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Jeni is Thelma’s

New bar flaunts shabby digs in Kendall-Whittier


Greg Bollinger

“What are you fellas doing today?” Jeni asked as she served us two High Lifes.

“Oh, just trying to raise some hell,” my friend said.

“Y’all need any lessons in that?” she replied.

Jeni has quips, and Jeni has a bar called Thelma’s.

Thelma’s sits at the western edge of the flourishing Kendall-Whittier district. The area is home to the Circle Cinema, Fair Fellow Coffee, and Heirloom Rustic Ales, but after Daddy Dee’s Beehive closed, it’s been sorely lacking in sleaze.

Thelma’s is here to fill that void.

The bar rubs shoulders with Bill’s Jumbo Burgers, seeing the shack’s grease and raising ‘em suds. Jeni only serves low-point beers, but smoking is allowed inside. If that sentence didn’t get you gagging, Thelma’s is your spot. Jeni will serve “strong beer” in the future but says “liquor is against [her] religion.” This religion isn’t based in adoration of a deity but in aversion to “drunk assholes and bullshit.”

Apart from the ashtrays and lawnmower beers are two pool tables, a dartboard, and a digital jukebox. The decorations are certainly eclectic: anime wall scrolls across the front windows, a bamboo bead curtain leading to the restrooms, a Christmas tree, an assortment of wire scorpion sculptures. A “heat and eat” convenience food menu is written on a classroom-size chalkboard next to RIPs and happy birthdays for Jeni’s friends. The most-played song on the jukebox is Brownsville Station’s “Martian Boogie,” and Jeni offers bowls of popcorn if you’re lucky.

As Jeni says, “It’s, ya know ... a real bar.”

With a currently limited beer menu, the main draw of Thelma’s is Jeni herself, owner and sole bartender who’s always quick with a lighter or fresh beer and who—as mentioned before—keeps a quip at the ready.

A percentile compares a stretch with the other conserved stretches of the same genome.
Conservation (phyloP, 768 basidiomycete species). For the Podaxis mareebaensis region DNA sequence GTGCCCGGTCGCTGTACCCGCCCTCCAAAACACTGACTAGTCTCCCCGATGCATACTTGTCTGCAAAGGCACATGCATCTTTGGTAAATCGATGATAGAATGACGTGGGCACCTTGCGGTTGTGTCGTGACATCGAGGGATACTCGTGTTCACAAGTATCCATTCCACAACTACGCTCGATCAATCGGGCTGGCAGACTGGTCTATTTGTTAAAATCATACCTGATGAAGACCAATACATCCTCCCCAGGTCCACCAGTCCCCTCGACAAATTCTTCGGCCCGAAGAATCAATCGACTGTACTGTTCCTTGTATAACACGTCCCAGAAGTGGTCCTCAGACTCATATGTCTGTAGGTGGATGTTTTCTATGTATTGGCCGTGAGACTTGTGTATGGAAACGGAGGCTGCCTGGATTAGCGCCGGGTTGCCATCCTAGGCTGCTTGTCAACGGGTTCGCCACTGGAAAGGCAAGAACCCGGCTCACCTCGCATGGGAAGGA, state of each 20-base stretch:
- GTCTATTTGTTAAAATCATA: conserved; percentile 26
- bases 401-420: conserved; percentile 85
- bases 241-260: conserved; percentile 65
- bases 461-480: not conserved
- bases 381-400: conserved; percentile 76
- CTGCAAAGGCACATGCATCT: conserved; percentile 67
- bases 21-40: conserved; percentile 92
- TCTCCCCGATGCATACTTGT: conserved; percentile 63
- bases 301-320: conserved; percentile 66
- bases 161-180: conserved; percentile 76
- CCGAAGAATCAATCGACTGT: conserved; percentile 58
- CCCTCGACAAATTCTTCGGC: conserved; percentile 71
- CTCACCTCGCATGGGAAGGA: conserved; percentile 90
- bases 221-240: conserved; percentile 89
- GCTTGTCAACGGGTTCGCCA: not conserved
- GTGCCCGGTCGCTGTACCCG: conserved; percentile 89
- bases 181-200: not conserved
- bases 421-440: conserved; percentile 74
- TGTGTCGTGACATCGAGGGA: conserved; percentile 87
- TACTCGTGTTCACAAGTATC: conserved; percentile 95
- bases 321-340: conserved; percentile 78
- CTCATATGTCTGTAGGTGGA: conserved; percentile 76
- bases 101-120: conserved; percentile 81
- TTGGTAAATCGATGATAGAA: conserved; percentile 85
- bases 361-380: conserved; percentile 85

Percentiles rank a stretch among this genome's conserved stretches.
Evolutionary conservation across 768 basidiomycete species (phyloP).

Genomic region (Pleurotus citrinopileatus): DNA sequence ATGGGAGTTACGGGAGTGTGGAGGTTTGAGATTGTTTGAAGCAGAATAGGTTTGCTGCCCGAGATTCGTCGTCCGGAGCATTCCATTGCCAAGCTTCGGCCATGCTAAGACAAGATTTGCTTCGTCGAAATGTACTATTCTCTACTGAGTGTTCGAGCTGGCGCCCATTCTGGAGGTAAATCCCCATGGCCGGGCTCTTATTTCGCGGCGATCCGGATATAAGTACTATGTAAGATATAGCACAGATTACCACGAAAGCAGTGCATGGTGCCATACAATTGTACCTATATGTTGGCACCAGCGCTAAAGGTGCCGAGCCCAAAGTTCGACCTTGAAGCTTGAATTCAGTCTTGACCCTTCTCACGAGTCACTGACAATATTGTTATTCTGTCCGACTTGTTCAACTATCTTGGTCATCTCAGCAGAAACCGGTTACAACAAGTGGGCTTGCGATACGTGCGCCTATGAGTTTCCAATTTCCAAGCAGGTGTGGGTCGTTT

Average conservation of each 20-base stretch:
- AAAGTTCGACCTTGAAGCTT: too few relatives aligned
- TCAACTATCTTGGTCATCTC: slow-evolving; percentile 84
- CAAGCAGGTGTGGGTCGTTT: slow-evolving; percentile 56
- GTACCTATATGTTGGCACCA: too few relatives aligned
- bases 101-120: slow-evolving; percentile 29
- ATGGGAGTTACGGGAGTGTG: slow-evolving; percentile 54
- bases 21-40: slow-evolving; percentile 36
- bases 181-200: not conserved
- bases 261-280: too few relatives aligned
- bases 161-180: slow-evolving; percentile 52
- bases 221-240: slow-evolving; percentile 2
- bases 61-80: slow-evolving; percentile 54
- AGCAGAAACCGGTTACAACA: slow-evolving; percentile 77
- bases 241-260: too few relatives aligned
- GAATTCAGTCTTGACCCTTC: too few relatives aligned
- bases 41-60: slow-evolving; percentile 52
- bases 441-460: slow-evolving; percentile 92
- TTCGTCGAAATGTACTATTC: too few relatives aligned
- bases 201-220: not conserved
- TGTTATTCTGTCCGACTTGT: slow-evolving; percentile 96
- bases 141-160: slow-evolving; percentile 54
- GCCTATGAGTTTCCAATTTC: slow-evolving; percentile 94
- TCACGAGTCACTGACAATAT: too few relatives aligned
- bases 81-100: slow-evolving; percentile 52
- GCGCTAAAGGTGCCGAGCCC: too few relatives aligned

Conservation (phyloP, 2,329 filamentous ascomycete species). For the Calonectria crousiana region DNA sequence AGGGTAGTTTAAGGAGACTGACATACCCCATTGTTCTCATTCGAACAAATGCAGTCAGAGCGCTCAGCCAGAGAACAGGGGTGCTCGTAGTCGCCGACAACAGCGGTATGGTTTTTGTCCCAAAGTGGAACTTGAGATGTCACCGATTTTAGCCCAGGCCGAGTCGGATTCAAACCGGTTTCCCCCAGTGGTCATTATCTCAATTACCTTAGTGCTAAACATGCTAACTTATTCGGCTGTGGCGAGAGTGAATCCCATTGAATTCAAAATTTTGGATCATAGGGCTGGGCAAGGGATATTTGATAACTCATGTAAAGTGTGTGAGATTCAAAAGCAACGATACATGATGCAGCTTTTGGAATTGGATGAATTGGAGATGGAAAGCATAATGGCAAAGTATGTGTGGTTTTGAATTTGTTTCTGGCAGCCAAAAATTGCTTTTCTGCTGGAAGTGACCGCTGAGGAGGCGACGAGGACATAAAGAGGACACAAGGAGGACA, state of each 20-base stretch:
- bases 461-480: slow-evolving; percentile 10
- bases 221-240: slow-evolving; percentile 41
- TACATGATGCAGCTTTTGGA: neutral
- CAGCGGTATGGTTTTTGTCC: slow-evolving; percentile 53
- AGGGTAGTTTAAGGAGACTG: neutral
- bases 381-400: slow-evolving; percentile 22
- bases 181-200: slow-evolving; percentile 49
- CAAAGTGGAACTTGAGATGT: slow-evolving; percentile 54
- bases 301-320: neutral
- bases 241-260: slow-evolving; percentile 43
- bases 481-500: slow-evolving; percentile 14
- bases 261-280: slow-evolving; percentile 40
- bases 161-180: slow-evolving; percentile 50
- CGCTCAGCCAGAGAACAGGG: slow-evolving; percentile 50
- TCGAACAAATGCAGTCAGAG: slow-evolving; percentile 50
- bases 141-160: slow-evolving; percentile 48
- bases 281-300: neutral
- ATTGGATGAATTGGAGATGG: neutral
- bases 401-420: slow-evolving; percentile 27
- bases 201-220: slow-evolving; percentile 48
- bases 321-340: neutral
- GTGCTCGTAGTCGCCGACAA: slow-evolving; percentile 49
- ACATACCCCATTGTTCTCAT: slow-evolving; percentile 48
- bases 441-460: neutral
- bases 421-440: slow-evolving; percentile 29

On one somber afternoon, I popped into Thelma’s on my lonesome and stared at my phone in the un-jukeboxed silence.

“What do you want to lose at today?” Jeni asked. She motioned to the dartboard and pool tables, shook a hand full of quarters, and said, “One dollar a lesson.”

She racked, I broke, and she ran the table.

“It’s called geometry,” she said. “Which I only know from pool, because I took auto shop in school for my math credit.”

Jeni admits she’s a longtime bar fly and knows a real bar from a fake. She was a regular at Eleventh Street’s Chatterbox and tried to buy their analog jukebox before they became The Starlite Bar. She has roots in and knowledge of old, deep dives like Christie’s and a finger on the pulse of the current scene.

And Thelma’s isn’t Jeni’s first bar.

She keeps a banner and billiard lamp in Thelma’s to commemorate her first bar, appropriately called “Jeni’s Joint.” The bar was open in West Tulsa from 1997–2000. For all intents and purposes, Thelma’s is simply Jeni’s Joint II, but she is keeping the name from the neon “Thelma’s” road sign out front, which she hopes to restore soon.

Jeni also has stories, and her road from Jeni’s Joint to Thelma’s is paved with them.

Before her beer license ran out, Jeni closed the Joint to the public several days early.

“We’d been partying in the bar, drinking off the stock for about three days with the door locked, and I must’ve been out of my mind ‘cause I was carrying a baseball bat,” she said.

    A few “crack-slingers” tried to break in, and when she opened to accost them, they took her bat and, well, she ended up having her head stapled shut.

A year to the day after, Jeni says she posted to reopen, but the project was shot down by neighbors who protested the morals. The ensuing years were spent bartending and helping manage varying dives while saving up.

By the time Thelma’s former owners closed shop in their increasingly hip district, Jeni had money saved to lease the place. Her location is enviable, but traffic has been light. She recently fixed a banner to the back of her truck and drove it around town to announce the “Grand Opening” of Thelma’s. Despite her hustle, two friends and I were the only customers at the ribbon-cutting.

“All my regulars are either dead, sober, or at the golf bar,” she said.

But Jeni has high hopes. She routinely books karaoke and is looking for bands to play.

Last weekend I persuaded a friend to take her birthday party to Thelma’s on the way to Heirloom, and the group got to witness Jeni on her A-game. One beer bucket turned into seven, and Jeni kept the popcorn and laughter flowing.

“I used to have a table-dancing goat,” she said.

The phrase “don’t be fuckin’ with my goat” figures into that story—but you’ll have to go see Jeni to hear why.

2008 E. Admiral Blvd.
6:30 a.m.–When Jeni says so

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